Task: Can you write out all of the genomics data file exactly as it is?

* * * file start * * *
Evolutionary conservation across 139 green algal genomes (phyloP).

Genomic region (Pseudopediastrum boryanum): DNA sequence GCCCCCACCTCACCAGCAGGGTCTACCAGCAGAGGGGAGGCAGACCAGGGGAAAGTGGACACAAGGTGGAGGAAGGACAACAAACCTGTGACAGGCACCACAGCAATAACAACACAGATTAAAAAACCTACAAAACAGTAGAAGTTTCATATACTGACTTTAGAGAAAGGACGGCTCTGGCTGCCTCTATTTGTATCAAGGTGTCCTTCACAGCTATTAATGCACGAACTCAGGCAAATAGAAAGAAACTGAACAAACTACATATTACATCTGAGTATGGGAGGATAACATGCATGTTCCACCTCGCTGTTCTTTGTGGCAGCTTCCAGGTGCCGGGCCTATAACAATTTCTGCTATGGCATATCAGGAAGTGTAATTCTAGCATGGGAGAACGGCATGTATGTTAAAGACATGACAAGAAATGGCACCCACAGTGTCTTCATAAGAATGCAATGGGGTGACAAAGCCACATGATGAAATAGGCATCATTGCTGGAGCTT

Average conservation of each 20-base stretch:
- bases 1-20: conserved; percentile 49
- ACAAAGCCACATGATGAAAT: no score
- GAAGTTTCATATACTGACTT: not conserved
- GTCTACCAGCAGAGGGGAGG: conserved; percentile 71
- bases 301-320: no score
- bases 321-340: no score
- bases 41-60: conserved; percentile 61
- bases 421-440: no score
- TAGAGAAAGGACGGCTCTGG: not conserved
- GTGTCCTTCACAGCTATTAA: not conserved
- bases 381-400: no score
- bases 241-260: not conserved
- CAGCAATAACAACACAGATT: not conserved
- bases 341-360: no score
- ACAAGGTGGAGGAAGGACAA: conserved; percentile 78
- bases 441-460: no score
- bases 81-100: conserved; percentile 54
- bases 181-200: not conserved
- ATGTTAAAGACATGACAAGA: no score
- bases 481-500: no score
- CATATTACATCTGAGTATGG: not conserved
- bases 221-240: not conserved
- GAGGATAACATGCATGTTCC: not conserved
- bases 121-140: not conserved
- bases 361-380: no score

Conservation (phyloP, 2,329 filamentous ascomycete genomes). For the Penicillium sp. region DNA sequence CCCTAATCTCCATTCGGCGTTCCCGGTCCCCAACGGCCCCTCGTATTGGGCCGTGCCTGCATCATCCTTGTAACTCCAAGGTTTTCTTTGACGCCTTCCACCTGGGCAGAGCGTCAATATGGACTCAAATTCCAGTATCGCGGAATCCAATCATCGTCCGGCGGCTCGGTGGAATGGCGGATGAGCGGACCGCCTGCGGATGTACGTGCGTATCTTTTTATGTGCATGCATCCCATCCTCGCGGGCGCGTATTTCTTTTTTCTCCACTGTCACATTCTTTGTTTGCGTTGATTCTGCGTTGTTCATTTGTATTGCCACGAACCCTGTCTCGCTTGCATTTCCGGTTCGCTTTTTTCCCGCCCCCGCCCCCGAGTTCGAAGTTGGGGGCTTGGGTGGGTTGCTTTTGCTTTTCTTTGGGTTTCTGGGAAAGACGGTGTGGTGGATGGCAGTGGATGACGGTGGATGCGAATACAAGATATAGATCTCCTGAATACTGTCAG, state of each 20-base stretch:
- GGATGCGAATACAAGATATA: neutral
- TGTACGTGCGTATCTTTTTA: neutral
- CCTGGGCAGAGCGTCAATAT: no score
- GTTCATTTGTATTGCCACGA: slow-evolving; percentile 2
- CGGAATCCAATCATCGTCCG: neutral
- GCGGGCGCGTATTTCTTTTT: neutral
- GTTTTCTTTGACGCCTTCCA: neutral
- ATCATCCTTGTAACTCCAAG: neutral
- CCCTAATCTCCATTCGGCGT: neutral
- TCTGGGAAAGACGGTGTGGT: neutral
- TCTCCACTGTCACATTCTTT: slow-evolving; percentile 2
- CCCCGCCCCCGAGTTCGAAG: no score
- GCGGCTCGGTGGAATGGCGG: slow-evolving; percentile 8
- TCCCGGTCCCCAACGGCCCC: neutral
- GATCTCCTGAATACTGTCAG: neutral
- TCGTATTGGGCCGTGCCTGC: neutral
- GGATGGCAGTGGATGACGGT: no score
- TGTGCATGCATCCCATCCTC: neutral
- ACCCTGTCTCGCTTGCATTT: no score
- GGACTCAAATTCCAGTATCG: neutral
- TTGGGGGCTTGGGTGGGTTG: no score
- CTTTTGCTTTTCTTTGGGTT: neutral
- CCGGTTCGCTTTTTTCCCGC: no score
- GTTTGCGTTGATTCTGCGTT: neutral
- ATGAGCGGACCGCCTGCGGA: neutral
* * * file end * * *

Evolutionary conservation across 139 green algal genomes (phyloP).

Genomic region (Pseudopediastrum boryanum): DNA sequence GCCCCCACCTCACCAGCAGGGTCTACCAGCAGAGGGGAGGCAGACCAGGGGAAAGTGGACACAAGGTGGAGGAAGGACAACAAACCTGTGACAGGCACCACAGCAATAACAACACAGATTAAAAAACCTACAAAACAGTAGAAGTTTCATATACTGACTTTAGAGAAAGGACGGCTCTGGCTGCCTCTATTTGTATCAAGGTGTCCTTCACAGCTATTAATGCACGAACTCAGGCAAATAGAAAGAAACTGAACAAACTACATATTACATCTGAGTATGGGAGGATAACATGCATGTTCCACCTCGCTGTTCTTTGTGGCAGCTTCCAGGTGCCGGGCCTATAACAATTTCTGCTATGGCATATCAGGAAGTGTAATTCTAGCATGGGAGAACGGCATGTATGTTAAAGACATGACAAGAAATGGCACCCACAGTGTCTTCATAAGAATGCAATGGGGTGACAAAGCCACATGATGAAATAGGCATCATTGCTGGAGCTT

Average conservation of each 20-base stretch:
- bases 1-20: conserved; percentile 49
- ACAAAGCCACATGATGAAAT: no score
- GAAGTTTCATATACTGACTT: not conserved
- GTCTACCAGCAGAGGGGAGG: conserved; percentile 71
- bases 301-320: no score
- bases 321-340: no score
- bases 41-60: conserved; percentile 61
- bases 421-440: no score
- TAGAGAAAGGACGGCTCTGG: not conserved
- GTGTCCTTCACAGCTATTAA: not conserved
- bases 381-400: no score
- bases 241-260: not conserved
- CAGCAATAACAACACAGATT: not conserved
- bases 341-360: no score
- ACAAGGTGGAGGAAGGACAA: conserved; percentile 78
- bases 441-460: no score
- bases 81-100: conserved; percentile 54
- bases 181-200: not conserved
- ATGTTAAAGACATGACAAGA: no score
- bases 481-500: no score
- CATATTACATCTGAGTATGG: not conserved
- bases 221-240: not conserved
- GAGGATAACATGCATGTTCC: not conserved
- bases 121-140: not conserved
- bases 361-380: no score

Conservation (phyloP, 2,329 filamentous ascomycete genomes). For the Penicillium sp. region DNA sequence CCCTAATCTCCATTCGGCGTTCCCGGTCCCCAACGGCCCCTCGTATTGGGCCGTGCCTGCATCATCCTTGTAACTCCAAGGTTTTCTTTGACGCCTTCCACCTGGGCAGAGCGTCAATATGGACTCAAATTCCAGTATCGCGGAATCCAATCATCGTCCGGCGGCTCGGTGGAATGGCGGATGAGCGGACCGCCTGCGGATGTACGTGCGTATCTTTTTATGTGCATGCATCCCATCCTCGCGGGCGCGTATTTCTTTTTTCTCCACTGTCACATTCTTTGTTTGCGTTGATTCTGCGTTGTTCATTTGTATTGCCACGAACCCTGTCTCGCTTGCATTTCCGGTTCGCTTTTTTCCCGCCCCCGCCCCCGAGTTCGAAGTTGGGGGCTTGGGTGGGTTGCTTTTGCTTTTCTTTGGGTTTCTGGGAAAGACGGTGTGGTGGATGGCAGTGGATGACGGTGGATGCGAATACAAGATATAGATCTCCTGAATACTGTCAG, state of each 20-base stretch:
- GGATGCGAATACAAGATATA: neutral
- TGTACGTGCGTATCTTTTTA: neutral
- CCTGGGCAGAGCGTCAATAT: no score
- GTTCATTTGTATTGCCACGA: slow-evolving; percentile 2
- CGGAATCCAATCATCGTCCG: neutral
- GCGGGCGCGTATTTCTTTTT: neutral
- GTTTTCTTTGACGCCTTCCA: neutral
- ATCATCCTTGTAACTCCAAG: neutral
- CCCTAATCTCCATTCGGCGT: neutral
- TCTGGGAAAGACGGTGTGGT: neutral
- TCTCCACTGTCACATTCTTT: slow-evolving; percentile 2
- CCCCGCCCCCGAGTTCGAAG: no score
- GCGGCTCGGTGGAATGGCGG: slow-evolving; percentile 8
- TCCCGGTCCCCAACGGCCCC: neutral
- GATCTCCTGAATACTGTCAG: neutral
- TCGTATTGGGCCGTGCCTGC: neutral
- GGATGGCAGTGGATGACGGT: no score
- TGTGCATGCATCCCATCCTC: neutral
- ACCCTGTCTCGCTTGCATTT: no score
- GGACTCAAATTCCAGTATCG: neutral
- TTGGGGGCTTGGGTGGGTTG: no score
- CTTTTGCTTTTCTTTGGGTT: neutral
- CCGGTTCGCTTTTTTCCCGC: no score
- GTTTGCGTTGATTCTGCGTT: neutral
- ATGAGCGGACCGCCTGCGGA: neutral